I hope your grey heals quickly. ITA with a good chiro.
  • I've never had a dog fall off of a table, either. I've had a dog dance around and one foot slip off, while I was supporting it's body, so that it could see, "Oh, yeah, table has edges!" I've had a dog jump off of the table while it was all the way lowered (it's like 12 inches when it's all the way down) and I'd just put it up there (Goldens like to do this). My own dog jumps on and off of all the tables at work, freely, because she's a nutcase. As far as I've seen, it's *very* uncommon for a dog to jump or fall from a table. I've been working in grooming for a bit over 3 years, always in shops with multiple groomers and bathers. I've never seen a dog fall from a table, and never seen a dog break a leg.

    I hope that your baby heals quickly, and that your groomer takes full responsibility for this injury.
  • When we first got Willow she attempted to jump off a grooming table while restrained because her and another dog were trying to get to each other.  She bumped herself up a bit but nothing too serious. 
    It's only my opinon but it seems like your dog got really hurt for what was said happened. 
    I hope he's feeling better soon.
  • I, too, am very sorry to hear this happened to your baby.  I have worked in several grooming shops, and now own my own salon.  Since I have opened, no dogs have fallen off or succeeded in jumping off.  I hate to say it, but I feel that 99% of falls or jump offs are avoidable.  There are securing devices, such as the Groomer's Helper which keeps the dog on the table and unable to fall off in any way, yet their four feet are comfortably on the ground, and there is no pressure on their neck keeping them confined. 
    I can't stress enough how important it is to find the right groomer for you.  Ask if you can stay for the grooming, that's not always an option, but it's nice to know if they allow it.  I allow my customers to stay, but there are some rules.  You cannot speak to your pet, or about your pet because they know and will sense your nervousness or anxiety and reflect that.  If you chat about other things that are going on, they'll relax just like you are doing.  Also, there are some pets that just get too excited to see their parents in the room, so there's a window they can watch from.  Again, not all salons are set up for this, but it's a plus. 
    Get to know your pet's stylist, gut feelings are important, and if you don't trust the person, don't leave your dog there.  See what they're all about.  Find out why they got into dog grooming, etc.  I hope you all find the perfect fit for you.
  • Just out of curiosity is your greyhound a retired racing dog?  I heard that retired racing dogs get very weak bones and can break the leg very easy.
  • I've never had a dog groomed..but I work for a vet and right next to us is grooming. I have never seen an accident there...but often when I am not that busy and I look up to see some of the dogs on the high tables there...I think I would never take my dog there to be put on a table up high...and tied around the neck.  It LOOKS like a terrible accident waiting to happen.

  • First I want to say this is a horrible accident and should NEVER happen when  a dog is being groomed properly.  There are restraints on tables for a reason and groomers are never supposed to let the dog be out of reach just in case they do have a moment and dance around.  This is to be for their safety.  Your groomer is entirely liable for this accident and you need to discuss that immediately with them.  I would also find out why this groomer thinks that it's so common to have a dog fall off her table and get hurt.  This could mean that there are other owners who have had this experience proving she is not as capable to do this job as it might have seemed.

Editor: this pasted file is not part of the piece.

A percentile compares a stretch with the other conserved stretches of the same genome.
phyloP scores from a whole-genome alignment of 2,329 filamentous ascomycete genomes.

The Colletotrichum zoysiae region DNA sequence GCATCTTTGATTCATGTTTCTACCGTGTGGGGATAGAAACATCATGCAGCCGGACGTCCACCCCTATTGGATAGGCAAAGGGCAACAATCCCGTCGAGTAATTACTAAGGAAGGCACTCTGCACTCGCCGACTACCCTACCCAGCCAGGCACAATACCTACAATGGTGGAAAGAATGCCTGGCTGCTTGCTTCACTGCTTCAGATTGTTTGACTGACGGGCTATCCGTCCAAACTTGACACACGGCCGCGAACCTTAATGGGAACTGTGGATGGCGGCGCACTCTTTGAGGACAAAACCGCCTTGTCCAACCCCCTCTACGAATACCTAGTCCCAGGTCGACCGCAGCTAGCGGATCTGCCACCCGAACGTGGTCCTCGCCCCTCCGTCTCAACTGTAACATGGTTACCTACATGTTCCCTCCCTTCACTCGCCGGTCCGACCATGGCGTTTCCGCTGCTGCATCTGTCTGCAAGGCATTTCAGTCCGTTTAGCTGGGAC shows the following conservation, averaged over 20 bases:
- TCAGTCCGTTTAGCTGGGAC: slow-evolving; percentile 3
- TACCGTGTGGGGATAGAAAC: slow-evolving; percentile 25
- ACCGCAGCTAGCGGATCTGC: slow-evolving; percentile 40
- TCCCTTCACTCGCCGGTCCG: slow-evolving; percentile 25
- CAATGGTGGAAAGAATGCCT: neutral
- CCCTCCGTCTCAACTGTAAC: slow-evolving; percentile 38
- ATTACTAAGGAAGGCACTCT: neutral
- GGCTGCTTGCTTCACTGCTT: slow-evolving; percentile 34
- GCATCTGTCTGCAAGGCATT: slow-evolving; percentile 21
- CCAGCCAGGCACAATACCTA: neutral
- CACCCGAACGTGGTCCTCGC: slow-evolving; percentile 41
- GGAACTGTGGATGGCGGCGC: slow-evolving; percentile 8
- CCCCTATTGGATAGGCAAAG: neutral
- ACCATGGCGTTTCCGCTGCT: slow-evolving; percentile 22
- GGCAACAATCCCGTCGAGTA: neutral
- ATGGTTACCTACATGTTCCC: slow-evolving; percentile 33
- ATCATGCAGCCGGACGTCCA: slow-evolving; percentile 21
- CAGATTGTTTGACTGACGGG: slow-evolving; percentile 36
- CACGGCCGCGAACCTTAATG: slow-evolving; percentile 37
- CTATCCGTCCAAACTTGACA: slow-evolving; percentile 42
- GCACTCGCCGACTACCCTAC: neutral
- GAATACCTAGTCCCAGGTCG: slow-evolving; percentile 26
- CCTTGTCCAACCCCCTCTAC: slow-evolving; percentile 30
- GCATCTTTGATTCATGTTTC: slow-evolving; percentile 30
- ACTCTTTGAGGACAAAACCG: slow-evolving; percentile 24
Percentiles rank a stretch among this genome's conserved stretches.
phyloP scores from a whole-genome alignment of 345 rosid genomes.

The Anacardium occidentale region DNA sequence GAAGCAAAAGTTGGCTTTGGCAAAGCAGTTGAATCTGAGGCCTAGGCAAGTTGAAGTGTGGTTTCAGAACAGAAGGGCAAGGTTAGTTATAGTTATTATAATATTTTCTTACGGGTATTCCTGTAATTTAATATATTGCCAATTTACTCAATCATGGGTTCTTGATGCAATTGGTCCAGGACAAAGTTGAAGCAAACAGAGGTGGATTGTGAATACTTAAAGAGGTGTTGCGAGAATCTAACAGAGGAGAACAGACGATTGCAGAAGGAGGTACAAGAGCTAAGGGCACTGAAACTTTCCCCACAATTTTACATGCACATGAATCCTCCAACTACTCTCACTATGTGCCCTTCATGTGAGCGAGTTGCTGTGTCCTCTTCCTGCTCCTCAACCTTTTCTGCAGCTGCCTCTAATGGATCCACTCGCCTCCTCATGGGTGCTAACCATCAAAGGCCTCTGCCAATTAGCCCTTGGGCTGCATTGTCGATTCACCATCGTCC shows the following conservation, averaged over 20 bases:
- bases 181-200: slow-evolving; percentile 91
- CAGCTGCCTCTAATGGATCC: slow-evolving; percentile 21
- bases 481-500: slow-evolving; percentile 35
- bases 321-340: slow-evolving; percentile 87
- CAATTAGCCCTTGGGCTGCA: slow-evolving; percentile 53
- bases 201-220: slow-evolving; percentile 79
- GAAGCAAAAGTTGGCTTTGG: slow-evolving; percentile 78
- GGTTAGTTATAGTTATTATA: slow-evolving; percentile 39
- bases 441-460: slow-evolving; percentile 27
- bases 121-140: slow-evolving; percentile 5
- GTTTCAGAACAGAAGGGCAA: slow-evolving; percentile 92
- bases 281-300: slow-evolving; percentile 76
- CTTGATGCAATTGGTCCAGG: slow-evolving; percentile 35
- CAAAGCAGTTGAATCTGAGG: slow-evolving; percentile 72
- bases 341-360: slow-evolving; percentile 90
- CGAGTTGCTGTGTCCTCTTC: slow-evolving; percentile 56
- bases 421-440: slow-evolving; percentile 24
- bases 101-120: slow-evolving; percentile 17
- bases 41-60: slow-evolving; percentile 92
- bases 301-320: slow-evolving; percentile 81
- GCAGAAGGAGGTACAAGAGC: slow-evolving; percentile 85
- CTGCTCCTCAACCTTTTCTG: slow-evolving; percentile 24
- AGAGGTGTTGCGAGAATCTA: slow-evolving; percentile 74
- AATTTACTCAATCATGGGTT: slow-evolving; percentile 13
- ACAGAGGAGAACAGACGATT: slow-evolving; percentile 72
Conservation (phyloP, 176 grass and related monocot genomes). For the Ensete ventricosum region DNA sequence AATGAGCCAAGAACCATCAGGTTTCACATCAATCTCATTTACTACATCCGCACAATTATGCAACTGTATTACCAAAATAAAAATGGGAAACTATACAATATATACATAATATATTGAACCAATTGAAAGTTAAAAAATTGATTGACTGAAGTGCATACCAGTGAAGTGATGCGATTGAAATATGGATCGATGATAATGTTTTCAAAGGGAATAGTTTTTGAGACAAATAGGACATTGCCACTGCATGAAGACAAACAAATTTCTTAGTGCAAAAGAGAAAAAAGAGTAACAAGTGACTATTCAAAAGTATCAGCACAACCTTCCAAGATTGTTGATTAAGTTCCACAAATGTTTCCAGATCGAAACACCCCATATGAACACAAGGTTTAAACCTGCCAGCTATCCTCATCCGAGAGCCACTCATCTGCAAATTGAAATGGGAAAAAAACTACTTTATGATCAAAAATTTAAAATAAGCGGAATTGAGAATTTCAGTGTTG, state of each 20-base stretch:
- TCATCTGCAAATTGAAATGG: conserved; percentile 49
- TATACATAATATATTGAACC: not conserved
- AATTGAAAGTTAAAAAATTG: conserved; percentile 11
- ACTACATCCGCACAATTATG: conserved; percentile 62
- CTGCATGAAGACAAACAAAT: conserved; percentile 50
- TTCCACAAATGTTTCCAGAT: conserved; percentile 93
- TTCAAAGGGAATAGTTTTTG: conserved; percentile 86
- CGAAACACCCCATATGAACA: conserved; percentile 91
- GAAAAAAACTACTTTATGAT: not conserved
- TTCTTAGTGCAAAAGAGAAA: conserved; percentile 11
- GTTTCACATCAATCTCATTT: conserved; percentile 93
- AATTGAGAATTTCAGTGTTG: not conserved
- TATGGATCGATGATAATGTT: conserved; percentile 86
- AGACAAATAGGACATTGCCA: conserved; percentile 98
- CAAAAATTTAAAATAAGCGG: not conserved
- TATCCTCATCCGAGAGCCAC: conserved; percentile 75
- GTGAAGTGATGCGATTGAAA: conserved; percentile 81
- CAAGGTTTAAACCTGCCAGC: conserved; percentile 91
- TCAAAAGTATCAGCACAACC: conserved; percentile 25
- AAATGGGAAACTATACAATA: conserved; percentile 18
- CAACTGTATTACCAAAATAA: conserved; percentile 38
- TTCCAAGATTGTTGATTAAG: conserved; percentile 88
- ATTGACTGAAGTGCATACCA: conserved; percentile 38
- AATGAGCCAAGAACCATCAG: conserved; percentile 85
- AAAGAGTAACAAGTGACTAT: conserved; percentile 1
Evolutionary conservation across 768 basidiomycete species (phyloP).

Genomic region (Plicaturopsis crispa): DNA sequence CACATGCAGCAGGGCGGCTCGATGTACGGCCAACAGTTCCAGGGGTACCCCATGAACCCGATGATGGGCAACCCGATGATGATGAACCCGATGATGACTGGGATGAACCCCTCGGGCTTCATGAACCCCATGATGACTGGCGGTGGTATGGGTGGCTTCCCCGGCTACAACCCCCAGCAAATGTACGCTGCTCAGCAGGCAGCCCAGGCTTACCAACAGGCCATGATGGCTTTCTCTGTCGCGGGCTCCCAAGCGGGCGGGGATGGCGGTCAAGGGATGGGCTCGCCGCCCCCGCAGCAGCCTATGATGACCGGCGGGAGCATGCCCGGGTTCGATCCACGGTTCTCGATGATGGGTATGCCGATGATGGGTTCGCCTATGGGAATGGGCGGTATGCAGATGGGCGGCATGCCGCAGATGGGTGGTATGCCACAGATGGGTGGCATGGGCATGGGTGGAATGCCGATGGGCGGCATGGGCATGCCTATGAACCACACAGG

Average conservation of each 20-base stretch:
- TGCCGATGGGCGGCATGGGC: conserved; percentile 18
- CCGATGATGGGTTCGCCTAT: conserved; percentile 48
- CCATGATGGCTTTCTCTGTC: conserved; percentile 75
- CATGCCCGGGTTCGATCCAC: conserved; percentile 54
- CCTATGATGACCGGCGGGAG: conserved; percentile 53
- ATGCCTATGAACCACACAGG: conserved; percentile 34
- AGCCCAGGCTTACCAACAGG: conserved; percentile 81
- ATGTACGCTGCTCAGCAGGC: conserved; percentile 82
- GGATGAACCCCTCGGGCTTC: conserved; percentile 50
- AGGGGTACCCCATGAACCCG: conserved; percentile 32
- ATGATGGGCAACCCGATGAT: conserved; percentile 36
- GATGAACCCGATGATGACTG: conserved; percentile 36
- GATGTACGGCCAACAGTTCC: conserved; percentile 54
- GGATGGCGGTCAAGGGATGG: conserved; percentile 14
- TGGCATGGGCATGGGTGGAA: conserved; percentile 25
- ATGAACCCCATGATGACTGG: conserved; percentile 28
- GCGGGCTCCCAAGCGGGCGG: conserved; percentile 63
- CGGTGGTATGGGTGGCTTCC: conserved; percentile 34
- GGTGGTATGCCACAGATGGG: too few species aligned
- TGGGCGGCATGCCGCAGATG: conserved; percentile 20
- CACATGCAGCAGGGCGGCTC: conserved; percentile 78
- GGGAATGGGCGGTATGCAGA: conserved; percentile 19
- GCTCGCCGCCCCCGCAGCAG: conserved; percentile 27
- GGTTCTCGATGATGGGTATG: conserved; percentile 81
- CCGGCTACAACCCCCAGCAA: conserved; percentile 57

Secondly to Cally01, yes racers, of most species, are more prone to leg trauma.  Horses and dogs specifically are run so young and so hard between training and races that their bones don't have a chance to really form and strengthen properly. So at a time when it is most important for them to developing in their young bodies trainers are pushing them to work harder and harder often resulting in a series of sprains or even less noticeable chips in their joints or bones.  When they occur the body builds up calcium around these spots to protect them.  Later in life the areas are prone to be weaker than in one who was not raced.  I have a 6 year old thoroughbred I am training right now that we just got off of the track earlier this summer. One of her knees is continually swollen so we decided to get an x-ray.  She hasn't been stiff or sore it was more of a chance to get an idea of what she may be in store for later.  Anyway her knee is almost twice the size of the other three and in the x-ray we discovered a large chip from the front of her knee about the size of a penny and a massive buildup of arthritis.  Next winter we are already planning on doing surgery for her to clean it up a little before she goes into our breeding program.  It is a shame that if we didn't get the x-rays and know what to plan for in 2-3 years she would likely be completely immobile with that leg and in a great deal of pain.  Yes racers dogs and horses are more prone to leg problems because their bones dont get the chance to develop and thicken as they should.